Tuesday, July 06, 2010

Eugene, OR: Truly Tracktown USA

Written by former Evergreen HS runner Kevin Liao

Eugene had long been a place that was a fragment of my imagination. I saw bits and pieces of the town in Without Limits and heard the stories of those who attended the '08 Olympic Trials of regularly bumping into elite athletes while on a morning stroll on Pre's Trail.
For years I've drooled over the Hayward Field track meets I've witnessed on TV and admired the phenominal enthusiasm of the crowd. 

Last weekend, Eugene became a reality as I made by first visit to Tracktown USA for the Prefontaine Classic. And from the moment we drove across the Coburg Road bridge, just like Pre did to enter town, it definitely lived up to my expectations. Unlike any other town, Eugene is invested in running. Its multitude of wood-chipped trails are the best I've seen in a city. Just on my one run on Amazon and Pre's trails, I bumped into Vin Lananna in his car, 5k Olympian and current OTC athlete Ian Dobson walking his dog, and the essentric Gabe Jennings taking a barefoot stroll near Amazon Park, plus talking to coach Brad Hudson in the snack aisle at Safeway.

The meet atmosphere at Hayward was unlike anything I've seen before, even having attended track and field events at the Beijing Olympics. The massive Bird Nest Stadium was superior in size, but could not make up for the tremendous knowledge of the Eugene crowd. Seemingly every one of the high school athletes particpating in the Nike Track Nationals event on the eve of the big meet expressed their awe and excitment for competing at such a historic location. 

The Pre Classic the next day exemplified everything I expected of Oregon track and field. The 12,834 in attendence, which was the meet's 15th consecutive sellout, cheered loud and hard for every athlete, especially for those with Oregon ties. The crowd roared when AJ Acosta made his massive surge to place second in the International Mile and when double NCAA champ Andrew Wheating was announced to the Hayward fans for the final time in a Duck jersey. The signature rhythmic clap was present in all the distance races and helped spur such great performances as Takiru Bekele's first sub-13 minute 5k on U.S. soil and Phoebe Wright's breakthrough race that resulted in a massive PR in the women's 800. Additionally, the fans were awed by Walter Dix's upset of Tyson Gay in the 200 and David Oliver's blazing 110 hurdles race that tied the American Record of 12.90.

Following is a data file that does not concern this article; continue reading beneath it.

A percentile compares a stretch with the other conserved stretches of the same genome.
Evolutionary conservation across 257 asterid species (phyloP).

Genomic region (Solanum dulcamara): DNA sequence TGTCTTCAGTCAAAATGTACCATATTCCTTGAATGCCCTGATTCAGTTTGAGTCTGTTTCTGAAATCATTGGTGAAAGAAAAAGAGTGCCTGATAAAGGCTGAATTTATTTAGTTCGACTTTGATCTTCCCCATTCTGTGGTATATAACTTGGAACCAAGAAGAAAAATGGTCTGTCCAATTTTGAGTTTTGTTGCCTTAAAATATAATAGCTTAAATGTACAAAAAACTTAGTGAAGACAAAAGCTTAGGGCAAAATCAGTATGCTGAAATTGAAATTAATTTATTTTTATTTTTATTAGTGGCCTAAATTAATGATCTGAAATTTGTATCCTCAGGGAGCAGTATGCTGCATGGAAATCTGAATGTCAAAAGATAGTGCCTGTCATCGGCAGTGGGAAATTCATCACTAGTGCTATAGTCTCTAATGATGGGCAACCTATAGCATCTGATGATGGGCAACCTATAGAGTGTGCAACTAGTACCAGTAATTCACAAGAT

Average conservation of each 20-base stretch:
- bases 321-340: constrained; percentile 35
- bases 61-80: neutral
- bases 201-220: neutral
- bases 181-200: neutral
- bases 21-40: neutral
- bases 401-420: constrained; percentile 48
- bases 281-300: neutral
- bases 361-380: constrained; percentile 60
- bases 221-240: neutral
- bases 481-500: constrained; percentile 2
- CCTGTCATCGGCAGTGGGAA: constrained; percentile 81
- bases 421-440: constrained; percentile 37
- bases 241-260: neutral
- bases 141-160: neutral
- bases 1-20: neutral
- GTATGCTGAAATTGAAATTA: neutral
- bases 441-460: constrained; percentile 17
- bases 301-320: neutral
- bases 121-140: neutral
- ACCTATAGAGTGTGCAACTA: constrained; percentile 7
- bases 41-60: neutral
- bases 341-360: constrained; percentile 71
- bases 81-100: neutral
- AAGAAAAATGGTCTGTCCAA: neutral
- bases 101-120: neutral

The weekend made me realize that the passion of the people of Eugene is truly what makes it Tracktown USA. America is a place where it is common to find football or baseball fans on the street, but not track fans. Speaking with a gentleman at the NTN meet, I found that he was one of many individuals who not only went to the meets, but actually were track fans and knew and followed the sport just like I did. This was a welcome suprise to someone accustomed to having to explain to the ordinary person how the steeplechase works or to guess how many javelin-related deaths have ever taken place. 

This exordinary experience has left me wanting more. I hope I will have the opportunity to return in two years for the 2012 Olympic Trials in Eugene, Oregon: Tracktown USA.

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